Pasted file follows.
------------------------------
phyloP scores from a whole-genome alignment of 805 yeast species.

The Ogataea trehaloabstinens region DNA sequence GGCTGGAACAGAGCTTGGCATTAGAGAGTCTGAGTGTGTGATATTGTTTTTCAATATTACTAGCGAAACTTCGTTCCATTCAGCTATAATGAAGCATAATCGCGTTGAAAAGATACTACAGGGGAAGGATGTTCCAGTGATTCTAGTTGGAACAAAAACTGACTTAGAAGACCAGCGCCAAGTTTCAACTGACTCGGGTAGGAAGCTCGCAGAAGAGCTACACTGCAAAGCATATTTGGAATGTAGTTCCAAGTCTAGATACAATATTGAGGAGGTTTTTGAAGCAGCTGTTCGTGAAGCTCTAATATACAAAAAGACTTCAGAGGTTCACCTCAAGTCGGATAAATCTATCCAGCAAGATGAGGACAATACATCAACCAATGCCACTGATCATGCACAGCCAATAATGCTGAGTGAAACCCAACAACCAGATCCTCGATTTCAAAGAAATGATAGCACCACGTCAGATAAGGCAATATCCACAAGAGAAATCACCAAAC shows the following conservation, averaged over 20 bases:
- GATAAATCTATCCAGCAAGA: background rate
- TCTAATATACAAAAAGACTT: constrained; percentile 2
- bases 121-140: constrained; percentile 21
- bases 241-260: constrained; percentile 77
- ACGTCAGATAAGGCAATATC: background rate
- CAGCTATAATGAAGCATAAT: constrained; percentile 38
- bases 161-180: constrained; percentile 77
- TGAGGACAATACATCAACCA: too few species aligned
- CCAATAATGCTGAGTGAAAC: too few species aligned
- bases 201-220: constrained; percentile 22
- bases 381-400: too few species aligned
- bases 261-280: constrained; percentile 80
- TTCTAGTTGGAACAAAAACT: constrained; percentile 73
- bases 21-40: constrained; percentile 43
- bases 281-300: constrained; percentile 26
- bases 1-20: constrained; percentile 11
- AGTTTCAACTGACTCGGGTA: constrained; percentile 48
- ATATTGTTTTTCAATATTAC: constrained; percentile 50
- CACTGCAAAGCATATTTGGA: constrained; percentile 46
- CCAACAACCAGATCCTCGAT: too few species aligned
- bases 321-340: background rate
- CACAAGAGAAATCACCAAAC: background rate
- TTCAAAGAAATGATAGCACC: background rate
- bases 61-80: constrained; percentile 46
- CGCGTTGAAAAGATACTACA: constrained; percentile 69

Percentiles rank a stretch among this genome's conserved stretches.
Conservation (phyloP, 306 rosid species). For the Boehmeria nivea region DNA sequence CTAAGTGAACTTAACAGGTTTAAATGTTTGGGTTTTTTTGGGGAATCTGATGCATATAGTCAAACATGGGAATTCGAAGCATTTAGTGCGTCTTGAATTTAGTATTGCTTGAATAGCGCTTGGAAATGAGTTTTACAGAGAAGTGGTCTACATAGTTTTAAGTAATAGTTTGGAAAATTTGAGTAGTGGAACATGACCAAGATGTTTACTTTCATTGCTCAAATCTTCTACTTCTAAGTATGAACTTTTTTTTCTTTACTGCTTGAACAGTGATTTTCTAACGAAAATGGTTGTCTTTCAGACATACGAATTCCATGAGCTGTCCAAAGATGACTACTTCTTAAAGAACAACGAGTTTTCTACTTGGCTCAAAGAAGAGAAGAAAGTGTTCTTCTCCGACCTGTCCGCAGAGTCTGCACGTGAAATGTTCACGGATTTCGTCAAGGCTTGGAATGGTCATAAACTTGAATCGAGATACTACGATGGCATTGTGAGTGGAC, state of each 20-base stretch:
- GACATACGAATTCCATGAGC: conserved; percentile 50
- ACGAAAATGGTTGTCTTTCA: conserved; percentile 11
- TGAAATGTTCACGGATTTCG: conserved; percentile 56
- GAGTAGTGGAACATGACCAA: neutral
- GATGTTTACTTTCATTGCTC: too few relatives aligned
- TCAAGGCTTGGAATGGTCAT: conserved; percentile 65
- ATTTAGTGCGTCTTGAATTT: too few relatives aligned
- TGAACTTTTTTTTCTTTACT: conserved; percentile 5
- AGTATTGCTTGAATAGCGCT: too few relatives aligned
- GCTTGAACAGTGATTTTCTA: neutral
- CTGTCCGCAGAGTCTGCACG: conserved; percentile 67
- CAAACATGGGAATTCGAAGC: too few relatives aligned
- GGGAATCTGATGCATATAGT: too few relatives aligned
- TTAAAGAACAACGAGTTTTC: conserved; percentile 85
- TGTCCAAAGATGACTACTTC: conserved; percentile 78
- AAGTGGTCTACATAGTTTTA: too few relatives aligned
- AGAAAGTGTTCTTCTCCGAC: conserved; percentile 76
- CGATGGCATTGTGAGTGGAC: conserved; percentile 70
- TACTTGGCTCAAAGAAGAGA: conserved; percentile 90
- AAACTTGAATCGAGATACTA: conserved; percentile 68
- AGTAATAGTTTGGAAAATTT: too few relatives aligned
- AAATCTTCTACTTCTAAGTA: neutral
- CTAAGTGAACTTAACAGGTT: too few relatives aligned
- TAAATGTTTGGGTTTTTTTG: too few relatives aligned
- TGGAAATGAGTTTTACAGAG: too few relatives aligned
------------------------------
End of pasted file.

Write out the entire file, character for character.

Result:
phyloP scores from a whole-genome alignment of 805 yeast species.

The Ogataea trehaloabstinens region DNA sequence GGCTGGAACAGAGCTTGGCATTAGAGAGTCTGAGTGTGTGATATTGTTTTTCAATATTACTAGCGAAACTTCGTTCCATTCAGCTATAATGAAGCATAATCGCGTTGAAAAGATACTACAGGGGAAGGATGTTCCAGTGATTCTAGTTGGAACAAAAACTGACTTAGAAGACCAGCGCCAAGTTTCAACTGACTCGGGTAGGAAGCTCGCAGAAGAGCTACACTGCAAAGCATATTTGGAATGTAGTTCCAAGTCTAGATACAATATTGAGGAGGTTTTTGAAGCAGCTGTTCGTGAAGCTCTAATATACAAAAAGACTTCAGAGGTTCACCTCAAGTCGGATAAATCTATCCAGCAAGATGAGGACAATACATCAACCAATGCCACTGATCATGCACAGCCAATAATGCTGAGTGAAACCCAACAACCAGATCCTCGATTTCAAAGAAATGATAGCACCACGTCAGATAAGGCAATATCCACAAGAGAAATCACCAAAC shows the following conservation, averaged over 20 bases:
- GATAAATCTATCCAGCAAGA: background rate
- TCTAATATACAAAAAGACTT: constrained; percentile 2
- bases 121-140: constrained; percentile 21
- bases 241-260: constrained; percentile 77
- ACGTCAGATAAGGCAATATC: background rate
- CAGCTATAATGAAGCATAAT: constrained; percentile 38
- bases 161-180: constrained; percentile 77
- TGAGGACAATACATCAACCA: too few species aligned
- CCAATAATGCTGAGTGAAAC: too few species aligned
- bases 201-220: constrained; percentile 22
- bases 381-400: too few species aligned
- bases 261-280: constrained; percentile 80
- TTCTAGTTGGAACAAAAACT: constrained; percentile 73
- bases 21-40: constrained; percentile 43
- bases 281-300: constrained; percentile 26
- bases 1-20: constrained; percentile 11
- AGTTTCAACTGACTCGGGTA: constrained; percentile 48
- ATATTGTTTTTCAATATTAC: constrained; percentile 50
- CACTGCAAAGCATATTTGGA: constrained; percentile 46
- CCAACAACCAGATCCTCGAT: too few species aligned
- bases 321-340: background rate
- CACAAGAGAAATCACCAAAC: background rate
- TTCAAAGAAATGATAGCACC: background rate
- bases 61-80: constrained; percentile 46
- CGCGTTGAAAAGATACTACA: constrained; percentile 69

Percentiles rank a stretch among this genome's conserved stretches.
Conservation (phyloP, 306 rosid species). For the Boehmeria nivea region DNA sequence CTAAGTGAACTTAACAGGTTTAAATGTTTGGGTTTTTTTGGGGAATCTGATGCATATAGTCAAACATGGGAATTCGAAGCATTTAGTGCGTCTTGAATTTAGTATTGCTTGAATAGCGCTTGGAAATGAGTTTTACAGAGAAGTGGTCTACATAGTTTTAAGTAATAGTTTGGAAAATTTGAGTAGTGGAACATGACCAAGATGTTTACTTTCATTGCTCAAATCTTCTACTTCTAAGTATGAACTTTTTTTTCTTTACTGCTTGAACAGTGATTTTCTAACGAAAATGGTTGTCTTTCAGACATACGAATTCCATGAGCTGTCCAAAGATGACTACTTCTTAAAGAACAACGAGTTTTCTACTTGGCTCAAAGAAGAGAAGAAAGTGTTCTTCTCCGACCTGTCCGCAGAGTCTGCACGTGAAATGTTCACGGATTTCGTCAAGGCTTGGAATGGTCATAAACTTGAATCGAGATACTACGATGGCATTGTGAGTGGAC, state of each 20-base stretch:
- GACATACGAATTCCATGAGC: conserved; percentile 50
- ACGAAAATGGTTGTCTTTCA: conserved; percentile 11
- TGAAATGTTCACGGATTTCG: conserved; percentile 56
- GAGTAGTGGAACATGACCAA: neutral
- GATGTTTACTTTCATTGCTC: too few relatives aligned
- TCAAGGCTTGGAATGGTCAT: conserved; percentile 65
- ATTTAGTGCGTCTTGAATTT: too few relatives aligned
- TGAACTTTTTTTTCTTTACT: conserved; percentile 5
- AGTATTGCTTGAATAGCGCT: too few relatives aligned
- GCTTGAACAGTGATTTTCTA: neutral
- CTGTCCGCAGAGTCTGCACG: conserved; percentile 67
- CAAACATGGGAATTCGAAGC: too few relatives aligned
- GGGAATCTGATGCATATAGT: too few relatives aligned
- TTAAAGAACAACGAGTTTTC: conserved; percentile 85
- TGTCCAAAGATGACTACTTC: conserved; percentile 78
- AAGTGGTCTACATAGTTTTA: too few relatives aligned
- AGAAAGTGTTCTTCTCCGAC: conserved; percentile 76
- CGATGGCATTGTGAGTGGAC: conserved; percentile 70
- TACTTGGCTCAAAGAAGAGA: conserved; percentile 90
- AAACTTGAATCGAGATACTA: conserved; percentile 68
- AGTAATAGTTTGGAAAATTT: too few relatives aligned
- AAATCTTCTACTTCTAAGTA: neutral
- CTAAGTGAACTTAACAGGTT: too few relatives aligned
- TAAATGTTTGGGTTTTTTTG: too few relatives aligned
- TGGAAATGAGTTTTACAGAG: too few relatives aligned